Respondent alleges its website should be considered approved by Complainant because materials used on it have been supplied by Complainant and their use has contributed to Complainant's business. Considering the case Respondent has brought against Complainant in Turkey alleging Respondent has an Exclusive Distributorship and Complainant has violated the Agreement, it is obvious Respondent is intentionally attempting to secure commercial gain by pressuring Complainant to appoint Respondent as the sole Distributor in the Turkish market. Therefore, Respondent must be regarded as having used and registered the Domain Name in bad faith.
Paragraph 4(a) of the Policy requires that a complainant prove each of the following three elements to obtain an order that a domain name should be cancelled or transferred:
(i) the domain name registered by the respondent is identical or confusingly similar to a trademark or service mark in which the complainant has rights; and
(ii) the respondent has no rights or legitimate interests in respect of the domain name; and
(iii) the domain name has been registered and is being used in bad faith.
Based upon Complainant's uncontested evidence of its use of the SAMSUNG Mark and its United States trademark registrations, the Panel concludes that Complainant has rights in the SAMSUNG Mark.
The Domain Name <samsungturkey.com> incorporates in its entirety Complainant's SAMSUNG Mark. Where a domain name incorporates a complainant's mark in its entirety, this is sufficient to establish that the domain name is identical or confusingly similar for purposes of the Policy. See Kabushiki Kaisha Hitachi Seisakusho (d/b/a Hitachi Ltd) v. Arthur Wrangle, WIPO Case No. D2005-1105. Adding the geographic term “Turkey” to Complainant's SAMSUNG Mark does not alleviate the confusion. In fact, it is likely to increase the likelihood of confusion because Complainant conducts business in Turkey. Moreover, in its Response, Respondent states that it “accepts that the Domain Name could be identical in part or confusingly similar to the trade mark of the Complainant.”
For the foregoing reasons, the Panel finds that paragraph 4(a)(i) of the Policy has been satisfied.
Complainant must prove Respondent has no rights to or legitimate interests in the Domain Name. Once a complainant makes a prima facie showing that a respondent has no rights or legitimate interests in a domain name, the burden of production on this factor shifts to the respondent to rebut the showing. The burden of proof, however, remains with Complainant. See, Document Technologies, Inc. v. International Electronic Communications Inc., WIPO Case No. D2000-0270. Pursuant to paragraph 4(c) of the Policy, “[a]ny of the following circumstances, in particular but without limitation, if found by the Panel to be proved based on its evaluation of all evidence presented, shall demonstrate [Respondent's] rights or legitimate interests to the domain name for purposes of paragraph 4(a)(ii):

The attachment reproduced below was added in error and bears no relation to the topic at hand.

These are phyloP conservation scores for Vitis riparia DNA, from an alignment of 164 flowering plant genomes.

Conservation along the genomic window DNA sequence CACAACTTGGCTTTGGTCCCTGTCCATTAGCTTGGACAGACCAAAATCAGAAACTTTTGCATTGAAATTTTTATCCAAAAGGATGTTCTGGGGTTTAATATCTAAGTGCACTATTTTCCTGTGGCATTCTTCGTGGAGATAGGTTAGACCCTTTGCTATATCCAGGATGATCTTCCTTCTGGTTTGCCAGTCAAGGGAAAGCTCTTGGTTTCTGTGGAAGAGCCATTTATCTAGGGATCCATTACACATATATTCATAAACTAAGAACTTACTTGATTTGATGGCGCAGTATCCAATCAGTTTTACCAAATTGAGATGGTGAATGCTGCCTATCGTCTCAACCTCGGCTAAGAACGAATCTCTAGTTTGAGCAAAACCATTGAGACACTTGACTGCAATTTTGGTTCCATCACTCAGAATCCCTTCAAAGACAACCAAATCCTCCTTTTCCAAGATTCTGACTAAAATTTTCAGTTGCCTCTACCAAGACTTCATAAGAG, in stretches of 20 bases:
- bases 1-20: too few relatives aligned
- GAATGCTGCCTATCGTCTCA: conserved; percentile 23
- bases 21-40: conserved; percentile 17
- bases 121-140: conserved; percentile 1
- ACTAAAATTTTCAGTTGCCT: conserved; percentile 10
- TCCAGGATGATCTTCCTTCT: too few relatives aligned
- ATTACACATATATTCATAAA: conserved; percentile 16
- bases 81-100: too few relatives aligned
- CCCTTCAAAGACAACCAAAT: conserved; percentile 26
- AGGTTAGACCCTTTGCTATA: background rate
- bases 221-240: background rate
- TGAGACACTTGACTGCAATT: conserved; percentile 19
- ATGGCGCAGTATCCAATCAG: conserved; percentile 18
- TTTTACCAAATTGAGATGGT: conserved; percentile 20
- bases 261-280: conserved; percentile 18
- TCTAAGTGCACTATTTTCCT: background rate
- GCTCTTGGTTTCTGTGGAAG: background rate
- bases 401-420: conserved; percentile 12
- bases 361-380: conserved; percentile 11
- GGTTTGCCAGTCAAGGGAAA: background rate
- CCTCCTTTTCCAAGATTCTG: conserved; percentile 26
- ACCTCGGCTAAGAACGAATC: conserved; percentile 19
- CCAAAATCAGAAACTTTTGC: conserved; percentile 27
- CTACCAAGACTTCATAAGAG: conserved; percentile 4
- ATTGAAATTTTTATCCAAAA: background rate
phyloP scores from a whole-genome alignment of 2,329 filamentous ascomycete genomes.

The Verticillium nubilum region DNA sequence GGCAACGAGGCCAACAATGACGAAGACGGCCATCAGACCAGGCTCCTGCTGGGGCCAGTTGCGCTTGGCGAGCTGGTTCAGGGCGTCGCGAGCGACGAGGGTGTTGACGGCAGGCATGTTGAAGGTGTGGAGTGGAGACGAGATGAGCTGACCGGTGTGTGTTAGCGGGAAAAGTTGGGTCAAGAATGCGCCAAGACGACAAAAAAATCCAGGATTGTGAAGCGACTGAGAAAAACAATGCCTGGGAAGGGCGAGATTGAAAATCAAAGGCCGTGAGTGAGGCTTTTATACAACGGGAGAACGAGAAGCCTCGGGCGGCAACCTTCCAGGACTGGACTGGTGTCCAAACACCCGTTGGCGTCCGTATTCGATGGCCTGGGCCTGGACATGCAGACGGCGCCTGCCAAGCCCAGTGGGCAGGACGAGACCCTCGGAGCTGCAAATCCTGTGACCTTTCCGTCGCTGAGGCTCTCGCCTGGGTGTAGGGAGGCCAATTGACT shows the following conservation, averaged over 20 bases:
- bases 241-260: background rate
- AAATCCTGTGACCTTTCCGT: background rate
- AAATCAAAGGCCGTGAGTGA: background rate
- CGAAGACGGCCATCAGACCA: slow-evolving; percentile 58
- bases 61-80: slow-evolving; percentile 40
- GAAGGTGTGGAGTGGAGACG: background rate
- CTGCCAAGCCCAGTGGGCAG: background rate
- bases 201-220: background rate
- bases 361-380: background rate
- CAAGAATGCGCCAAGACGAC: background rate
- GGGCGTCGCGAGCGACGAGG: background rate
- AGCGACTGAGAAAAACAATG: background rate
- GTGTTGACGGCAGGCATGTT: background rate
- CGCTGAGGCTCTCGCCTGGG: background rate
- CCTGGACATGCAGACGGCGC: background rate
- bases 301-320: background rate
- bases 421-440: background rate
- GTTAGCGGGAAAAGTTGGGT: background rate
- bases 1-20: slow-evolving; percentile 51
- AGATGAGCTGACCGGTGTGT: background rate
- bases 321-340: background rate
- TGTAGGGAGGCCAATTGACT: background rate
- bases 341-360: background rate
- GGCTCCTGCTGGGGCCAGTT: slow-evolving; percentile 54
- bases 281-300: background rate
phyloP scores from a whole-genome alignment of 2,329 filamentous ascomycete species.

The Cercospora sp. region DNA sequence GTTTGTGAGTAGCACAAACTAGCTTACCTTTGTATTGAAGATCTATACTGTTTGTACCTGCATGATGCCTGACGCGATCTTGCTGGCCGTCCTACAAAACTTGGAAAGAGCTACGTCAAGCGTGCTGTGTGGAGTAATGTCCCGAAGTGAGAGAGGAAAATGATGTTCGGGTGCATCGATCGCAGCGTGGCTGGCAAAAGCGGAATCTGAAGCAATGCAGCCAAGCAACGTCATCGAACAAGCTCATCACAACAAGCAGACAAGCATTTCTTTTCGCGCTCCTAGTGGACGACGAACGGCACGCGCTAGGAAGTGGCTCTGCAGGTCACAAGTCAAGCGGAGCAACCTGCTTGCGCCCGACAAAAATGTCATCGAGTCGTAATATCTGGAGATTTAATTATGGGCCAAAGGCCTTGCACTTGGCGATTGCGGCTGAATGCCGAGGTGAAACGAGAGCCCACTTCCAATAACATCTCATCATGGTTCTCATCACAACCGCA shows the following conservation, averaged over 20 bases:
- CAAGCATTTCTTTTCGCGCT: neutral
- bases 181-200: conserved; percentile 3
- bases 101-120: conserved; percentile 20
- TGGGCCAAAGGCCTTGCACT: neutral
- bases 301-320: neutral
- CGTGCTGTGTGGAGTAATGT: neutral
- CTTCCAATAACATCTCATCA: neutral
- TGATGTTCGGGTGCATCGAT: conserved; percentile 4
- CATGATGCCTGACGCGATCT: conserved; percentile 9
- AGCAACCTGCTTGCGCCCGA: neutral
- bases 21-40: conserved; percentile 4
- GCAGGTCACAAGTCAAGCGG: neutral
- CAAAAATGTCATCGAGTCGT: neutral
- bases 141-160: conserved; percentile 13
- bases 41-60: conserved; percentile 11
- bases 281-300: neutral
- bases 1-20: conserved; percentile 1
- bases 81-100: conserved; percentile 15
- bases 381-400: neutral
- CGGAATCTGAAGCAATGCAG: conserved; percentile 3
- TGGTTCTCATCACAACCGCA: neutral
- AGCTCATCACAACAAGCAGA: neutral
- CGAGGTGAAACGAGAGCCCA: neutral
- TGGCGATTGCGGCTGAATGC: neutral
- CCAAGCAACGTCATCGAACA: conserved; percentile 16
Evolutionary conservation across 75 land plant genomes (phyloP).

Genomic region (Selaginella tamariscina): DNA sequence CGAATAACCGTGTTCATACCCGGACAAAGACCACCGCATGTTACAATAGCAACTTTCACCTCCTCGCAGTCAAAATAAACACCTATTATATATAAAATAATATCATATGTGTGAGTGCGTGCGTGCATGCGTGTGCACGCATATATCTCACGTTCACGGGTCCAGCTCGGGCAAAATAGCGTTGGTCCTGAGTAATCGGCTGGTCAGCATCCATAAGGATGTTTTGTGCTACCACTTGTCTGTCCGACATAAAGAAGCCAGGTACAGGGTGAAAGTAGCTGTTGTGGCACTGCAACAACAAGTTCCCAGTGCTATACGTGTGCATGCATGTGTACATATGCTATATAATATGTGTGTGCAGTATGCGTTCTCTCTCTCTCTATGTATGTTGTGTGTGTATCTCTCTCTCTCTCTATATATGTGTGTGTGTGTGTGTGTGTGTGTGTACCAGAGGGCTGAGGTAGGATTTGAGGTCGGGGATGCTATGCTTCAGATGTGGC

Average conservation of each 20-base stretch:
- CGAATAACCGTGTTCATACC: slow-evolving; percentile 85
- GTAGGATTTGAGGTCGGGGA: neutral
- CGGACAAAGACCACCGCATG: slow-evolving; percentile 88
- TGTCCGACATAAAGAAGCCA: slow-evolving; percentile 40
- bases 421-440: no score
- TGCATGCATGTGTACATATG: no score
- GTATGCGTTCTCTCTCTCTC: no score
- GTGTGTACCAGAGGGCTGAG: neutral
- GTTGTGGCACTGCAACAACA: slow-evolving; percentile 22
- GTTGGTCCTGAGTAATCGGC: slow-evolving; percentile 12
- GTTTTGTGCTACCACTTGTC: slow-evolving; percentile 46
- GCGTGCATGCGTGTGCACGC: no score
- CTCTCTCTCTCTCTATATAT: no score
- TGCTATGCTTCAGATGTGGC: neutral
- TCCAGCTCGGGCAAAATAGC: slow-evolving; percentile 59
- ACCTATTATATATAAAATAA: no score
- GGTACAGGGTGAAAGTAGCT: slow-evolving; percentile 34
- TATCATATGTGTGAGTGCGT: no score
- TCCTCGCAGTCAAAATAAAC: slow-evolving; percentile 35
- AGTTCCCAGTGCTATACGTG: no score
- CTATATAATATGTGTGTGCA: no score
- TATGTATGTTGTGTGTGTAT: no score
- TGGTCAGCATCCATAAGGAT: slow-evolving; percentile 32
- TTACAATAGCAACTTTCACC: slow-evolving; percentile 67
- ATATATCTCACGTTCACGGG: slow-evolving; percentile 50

(i) before any notice to you of the dispute, your use of, or demonstrable preparations to use, the domain name or a name corresponding to the domain name in connection with a bona fide offering of goods or services; or
(ii) you (as an individual, business, or other organization) have been commonly known by the domain name, even if you have acquired no trademark or service mark rights; or
(iii) you are making a legitimate noncommercial or fair use of the domain name, without intent for commercial gain to misleadingly divert consumers or to tarnish the trademark or service mark at issue.
In its Complaint, Complainant alleged that Respondent is not affiliated with it in any way nor has it authorized Respondent to use the SAMSUNG Mark in any manner including in a domain name. Thus, the Panel finds Complainant made a prima facie showing that Respondent has the burden to rebut.
Respondent rests its claim of rights or legitimate interests in the Domain Name on the distributor agreement with GVI and, after that agreement was terminated, various business dealings directly between Respondent and Complainant. Based on the evidence of record the Panel finds: (1) the only distributor agreement is the one that existed between Respondent and GVI. Respondent did not produce such an agreement between it and Complainant; (2) Complainant ceased providing products to Respondent at the end of 2005; and (3) all but one email Respondent relies upon to show business dealings between it and Complainant are dated in 2005. The exceptional email dated in 2006 appears to have requested Respondent's sales records from 2005. It appears that after 2005, Complainant decided to stop doing business with Respondent and, by that time, the distributor agreement with GVI was no longer in effect. Furthermore, on March 28, 2007, Complainant sent an email to Respondent requesting that it stop using the SAMSUNG Mark and logo on its website and in its “website address”. Thus, the Panel concludes that by the end of 2005, when the distribution agreement with GVI was no longer effective and Complainant ceased doing business with Respondent, Respondent lost any authority it previously had to use the SAMSUNG Mark. And, certainly by the date of Complainant's cease and desist email, Respondent would have been on notice that it had no authorization from Complainant to use the SAMSUNG Mark for any purpose, including in the Domain Name. Any further use was at Respondent's peril.
The Panel also finds that Respondent is making a commercial use of the Domain Name with intent for commercial gain in contravention of subparagraph (iii) above. There is no dispute that Respondent began using the Domain Name and the associated website for commercial purposes – to market and sell Samsung products – at a time when it was an authorized distributor. Insofar as Respondent is no longer an authorized distributor of Samsung products or authorized to use the SAMSUNG Mark, the question arises why would Respondent insist on continuing to use the Domain Name and the associated website?